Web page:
Inadequate seismic survey data related to geophysical parameters and information
  8. Environmental Issues
    Lack of environmental database and mapping
    Integration of environmental considerations into planning of water resources developments
    Effective implementation and enforcement of Environmental Impact Assessment (EIA) and Strategic Environmental Assessment (SEA) norms and recommendations
    Bio-diversity conservation
    Surface and groundwater pollution
    Lowering of groundwater tables
    Lack of environmental awareness
    Landslides, erosion, sedimentation, Glacial Lake Outburst Flood (GLOF), flooding
    Watershed conservation
  9. International Issues
    Compliance with the provisions stipulated in Koshi and Gandak agreement
    Implementation of the provisions of the Mahakali Treaty
    Formulation of general legal framework for development of transboundary rivers
    Absence of mechanism for institutionalised cooperation between riparian countries
  10. Institutional Issues
    Absence of an effective central planning organisation
    Blurred responsibilities between policy, implementation, operational and regulatory institutions
    Absence of an institutional framework for coordinated and intigrated development
    Jurisdictional overlaps and the challenge of maintaining coordination between public and local bodies.
    It is recommended that while managing the country’s waters, the ‘permit program objectives’ could be addressed focusing on: Ease of implementation, administration, and enforcement; equity; effectiveness in protecting water resources; robustness and flexibility; economic efficiency; and finally, political and legal feasibility.

Water-Use: Inbound and Outbound
Government figures indicate that some 66 per cent of the Nepalese population has access to safe drinking water, but many experts have reservations about this data. In the case of the Nepalese Terai, more than half of the country’s population lives there, and more than 95 per cent of the people use groundwater through tube-wells pumping from 20-100 feet deep. Nearly 800,000 tube-wells are in the Terai region, out of which only 30,000 tube-wells have been tested for arsenic content. In some 2000 tube-wells arsenic content was discovered. WHO standard for drinkable water is up to 10 micro-gm per litre. But India and Bangladesh have accepted 50. For instance, in districts like Nawal Parasi, Siraha, Kailali and Rautahat 30, 18, 15 and 8 per cent tube-wells, respectively, contain arsenic above Nepalese standard of 50 micro gram per litre. Harmful arsenic-poison was first discovered in Bangladesh some 24 years ago. Kathmandu’s drinking water is not regarded as safe and sufficient, as per international standards.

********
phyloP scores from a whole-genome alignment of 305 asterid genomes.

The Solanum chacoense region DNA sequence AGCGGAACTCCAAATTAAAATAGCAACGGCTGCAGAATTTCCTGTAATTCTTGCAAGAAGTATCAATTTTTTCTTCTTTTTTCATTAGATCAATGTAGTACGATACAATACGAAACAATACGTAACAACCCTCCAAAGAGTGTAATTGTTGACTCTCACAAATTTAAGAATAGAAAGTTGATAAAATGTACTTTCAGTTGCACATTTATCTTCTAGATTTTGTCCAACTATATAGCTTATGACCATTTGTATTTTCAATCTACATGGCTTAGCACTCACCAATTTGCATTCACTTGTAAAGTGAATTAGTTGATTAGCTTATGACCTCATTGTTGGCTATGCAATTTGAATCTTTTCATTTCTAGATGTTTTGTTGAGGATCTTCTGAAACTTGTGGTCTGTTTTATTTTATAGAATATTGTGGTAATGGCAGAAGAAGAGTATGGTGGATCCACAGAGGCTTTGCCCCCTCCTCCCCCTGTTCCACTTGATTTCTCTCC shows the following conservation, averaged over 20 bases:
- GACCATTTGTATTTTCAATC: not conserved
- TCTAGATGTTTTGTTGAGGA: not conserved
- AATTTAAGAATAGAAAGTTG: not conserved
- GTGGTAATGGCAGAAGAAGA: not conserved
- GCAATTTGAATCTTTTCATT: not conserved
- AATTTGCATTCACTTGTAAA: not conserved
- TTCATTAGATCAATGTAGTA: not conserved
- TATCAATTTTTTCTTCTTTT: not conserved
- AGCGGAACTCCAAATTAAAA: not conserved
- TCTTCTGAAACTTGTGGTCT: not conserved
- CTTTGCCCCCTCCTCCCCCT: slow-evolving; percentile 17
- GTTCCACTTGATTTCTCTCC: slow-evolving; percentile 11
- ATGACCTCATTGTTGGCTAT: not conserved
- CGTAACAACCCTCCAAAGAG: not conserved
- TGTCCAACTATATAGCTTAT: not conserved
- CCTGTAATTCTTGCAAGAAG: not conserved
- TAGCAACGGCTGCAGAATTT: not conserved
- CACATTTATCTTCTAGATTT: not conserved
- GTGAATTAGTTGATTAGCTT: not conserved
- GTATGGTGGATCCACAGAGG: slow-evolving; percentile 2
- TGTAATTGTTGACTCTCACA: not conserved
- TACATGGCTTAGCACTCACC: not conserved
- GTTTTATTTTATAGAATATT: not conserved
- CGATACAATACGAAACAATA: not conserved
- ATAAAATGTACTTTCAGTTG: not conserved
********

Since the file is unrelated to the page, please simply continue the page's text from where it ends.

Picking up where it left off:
Regarding irrigation issues in Nepal, 41 per cent of the irrigated land has ‘year-round irrigation’ facility. 1.15 million ha. land has access to irrigation, 2/3rds of which still follows the traditional method of the farmers. After the year 2000, government has stopped subsidies to shallow tube-wells but continuing them for deep tube-wells. The deep tube-wells, irrigating 30-40 hectares, are found to be quite useful in Nepal. On the one hand, Nepal depends upon the tube-wells for irrigation and, on the other hand, India through the Sharada Barrage alone, is irrigating 1.7 million hectares of Nepal’s soil.

Nepal’s new ‘Water Plan’ is being formulated. It is a follow-up to the ‘ Water Strategy – Nepal’ prepared in 2002, which was for 25 years and precisely divided into short, medium and long term strategies starting from 2002. Lack of resources and conflict have been the major hurdles to the plan.

Nepal is currently working on six major irrigation projects. They are: Pancheswore Multi-Purpose Project, Shikta (Banke), Babai (Bardiya), Kankai Multi-Purpose Project, Bagmati and Kamala irrigation projects – all flowing five sub-basins in India, namely: Ghagra (Karnali, Sharada, Rapti, Babai, etc.); Gandak, Budhi Gandak (from the vicinity of Birgunj; Koshi (the Sapta Koshis) and Mahananda (Mechi, Kankai, Tista, etc.).

Most of the rivers flow to the Ganges Basin. They have the linkage to India’s ambitious River Linking Project, which Bangladesh has vehemently criticised. Surprisingly, Nepal has not reacted officially in this regard. Some technical experts confess that Nepal has not considered the detrimental effects of the project.

The biggest constraints regarding irrigation developments in Nepal at the moment are two projects: Babai and Shikta. In Babai, according to Nepal, nearly half the work was done and international donors were ready to invest. Similarly, Shikta Irrigation Project revised its DPR some 25-30 years ago with a target to irrigate nearly 1 lac hectares. The EU and Saudi funds were available for the implementation of the project. However, Nepal, due to India’s stand on the basis of the unilateral downstream riparian rights, has been unable to implement the projects.